Blood brothers: Richard III’s battle with his siblings

The three siblings Edward IV, George, Duke of Clarence and the future Richard III were meant to be on the same side in the Wars of the Roses. Yet the relationship between these heavyweights of the House of York was defined by jealousy, backstabbing and murder. Thomas Penn describes the great family rivalry that dogged the English throne in the later 15th century… historyextra.com

blood brothers

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10 Facts About Richard Plantagenet, Duke of York

Richard Plantagenet, Duke of York, was one of the most significant figures of the 15th century. A man with close royal links, he was a giant of English politics who helped plunge his country into the bloody Wars of the Roses.

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He was an able administrator and a charismatic commander with several powerful friends; yet his power, lineage, ambition and fame also ensured he gained some mighty enemies, holding deep-felt enmity that, ultimately, proved resolvable only by the sword. historyhit.com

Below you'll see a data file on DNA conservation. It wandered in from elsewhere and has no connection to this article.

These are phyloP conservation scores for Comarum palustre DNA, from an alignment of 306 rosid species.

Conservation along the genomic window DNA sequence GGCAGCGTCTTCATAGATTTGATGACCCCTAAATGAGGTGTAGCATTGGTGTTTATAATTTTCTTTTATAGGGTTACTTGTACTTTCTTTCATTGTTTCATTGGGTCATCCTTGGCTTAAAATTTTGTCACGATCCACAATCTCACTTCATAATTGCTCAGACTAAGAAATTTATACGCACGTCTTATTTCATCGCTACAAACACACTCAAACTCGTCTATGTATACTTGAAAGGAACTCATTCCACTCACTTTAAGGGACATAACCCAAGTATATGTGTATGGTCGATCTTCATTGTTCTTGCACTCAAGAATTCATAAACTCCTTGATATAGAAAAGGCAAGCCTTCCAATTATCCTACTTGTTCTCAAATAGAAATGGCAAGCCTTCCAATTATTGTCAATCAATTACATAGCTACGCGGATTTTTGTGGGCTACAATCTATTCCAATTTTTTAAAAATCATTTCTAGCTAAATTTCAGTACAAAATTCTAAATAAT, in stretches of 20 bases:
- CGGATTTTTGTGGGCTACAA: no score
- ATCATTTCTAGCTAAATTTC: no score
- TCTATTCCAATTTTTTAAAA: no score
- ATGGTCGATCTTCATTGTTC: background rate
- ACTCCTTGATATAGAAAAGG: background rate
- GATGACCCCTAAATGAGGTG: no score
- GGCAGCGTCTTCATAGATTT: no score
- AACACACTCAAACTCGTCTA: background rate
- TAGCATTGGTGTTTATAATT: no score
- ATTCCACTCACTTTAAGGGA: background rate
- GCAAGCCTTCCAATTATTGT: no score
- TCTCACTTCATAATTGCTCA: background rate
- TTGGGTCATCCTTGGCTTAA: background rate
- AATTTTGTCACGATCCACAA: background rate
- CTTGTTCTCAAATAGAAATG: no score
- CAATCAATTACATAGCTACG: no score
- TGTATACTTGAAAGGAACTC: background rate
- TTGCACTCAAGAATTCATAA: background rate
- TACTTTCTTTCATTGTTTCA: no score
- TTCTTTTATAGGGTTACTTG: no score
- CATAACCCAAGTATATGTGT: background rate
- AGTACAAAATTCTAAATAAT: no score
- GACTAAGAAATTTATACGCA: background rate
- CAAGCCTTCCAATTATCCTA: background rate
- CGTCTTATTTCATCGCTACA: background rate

Here are ten facts about Richard, Duke of York.

Santa Claus’ finger bone in Battle Abbey’s medieval inventory

Battleabbey
© Leon Neal/Getty Images The ruins of Battle Abbey, the widely accepted location of the Battle of Hastings in 1066.

Santa Claus’ finger bone and a piece of the manger that served as Christ’s crib were among the relics gifted to an English monastery, a new analysis of a medieval manuscript has revealed.

Michael Carter, a historian at English Heritage, an organization that manages more than 400 historic buildings, found the objects listed on a 580-year-old inventory for Battle Abbey in Sussex, southeast England. msn.com

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Eat Sh*t and (Don’t) Die

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Medical procedures in a 12th century manuscript. British Library MS Harley 1585  fol. 9 

Sometimes, when we get sick, it can feel like we’d do anything to get better. But what if the remedy we needed required us to swallow animal dung?

The use of animal dung in medicine is not new to us, nor would it have been to people in the medieval world. It also wasn’t exclusive to Europe, and (believe it or not) using dung to solve our problems still hasn’t completely gone out of fashion. medievalists.net

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